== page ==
Older adults: Quality of life issues derived from late onset blindness

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Blindness complicates life. Self-reliance is challenged. Functional difficulties and emotional distress emerge. After being sighted for most of life and becoming blind later in life, individuals frequently experience ongoing sorrow related to changes they confront in a life that is now without vision. Driving this chapter are findings excerpted from a qualitative research study I conducted that analyzed a seventy minute audio-taped conversation among nine older adult visually impaired friends while they talked about their blindness and its impact on their quality of life and their health. Six of the nine participants were African-American and Caribbean-American, three of whom were women. Discourse analysis, a qualitative methodological approach, examined the intersection of their discussion and social concepts and resulted in an increased sensitivity to the human experience of blindness. Findings indicated that late onset blindness profoundly impacted the person's total sense of health and well being. Even sexual adequacy was identified as being influenced by blindness. Chronic sorrow was evidenced by ongoing grieving of their losses along with reminiscence about their lives when sighted. Healthcare providers will gain knowledge from this chapter that will enhance the understanding of visually impaired older adults. © 2009 Nova Science Publishers, Inc. All rights reserved.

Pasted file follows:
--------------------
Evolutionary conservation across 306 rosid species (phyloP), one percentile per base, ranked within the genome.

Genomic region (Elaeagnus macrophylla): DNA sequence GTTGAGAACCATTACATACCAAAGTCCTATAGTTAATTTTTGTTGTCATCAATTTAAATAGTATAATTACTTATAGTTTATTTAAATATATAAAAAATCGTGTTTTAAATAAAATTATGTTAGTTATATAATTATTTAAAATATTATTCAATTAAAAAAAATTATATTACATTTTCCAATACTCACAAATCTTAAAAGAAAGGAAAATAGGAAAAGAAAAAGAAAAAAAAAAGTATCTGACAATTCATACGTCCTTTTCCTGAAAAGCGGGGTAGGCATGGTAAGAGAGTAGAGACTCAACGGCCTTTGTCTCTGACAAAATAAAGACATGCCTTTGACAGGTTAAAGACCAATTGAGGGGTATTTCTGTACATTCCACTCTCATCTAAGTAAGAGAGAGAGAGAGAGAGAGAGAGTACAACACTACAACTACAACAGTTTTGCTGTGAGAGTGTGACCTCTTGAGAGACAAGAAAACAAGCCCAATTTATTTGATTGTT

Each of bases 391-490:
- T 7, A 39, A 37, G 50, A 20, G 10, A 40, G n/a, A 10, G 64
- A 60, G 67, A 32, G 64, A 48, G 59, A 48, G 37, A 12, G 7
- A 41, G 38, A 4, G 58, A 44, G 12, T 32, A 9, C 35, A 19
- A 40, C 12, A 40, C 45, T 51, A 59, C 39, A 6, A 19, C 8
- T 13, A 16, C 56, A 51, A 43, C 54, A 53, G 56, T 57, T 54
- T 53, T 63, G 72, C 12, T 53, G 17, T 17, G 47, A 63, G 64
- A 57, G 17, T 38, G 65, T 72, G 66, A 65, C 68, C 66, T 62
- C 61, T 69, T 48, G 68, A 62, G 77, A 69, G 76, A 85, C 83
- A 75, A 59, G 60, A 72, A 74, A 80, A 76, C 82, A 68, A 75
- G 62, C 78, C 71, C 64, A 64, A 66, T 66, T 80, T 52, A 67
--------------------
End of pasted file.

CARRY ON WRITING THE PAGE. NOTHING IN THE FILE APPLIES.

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Black Women'S Health: Challenges And Opportunities

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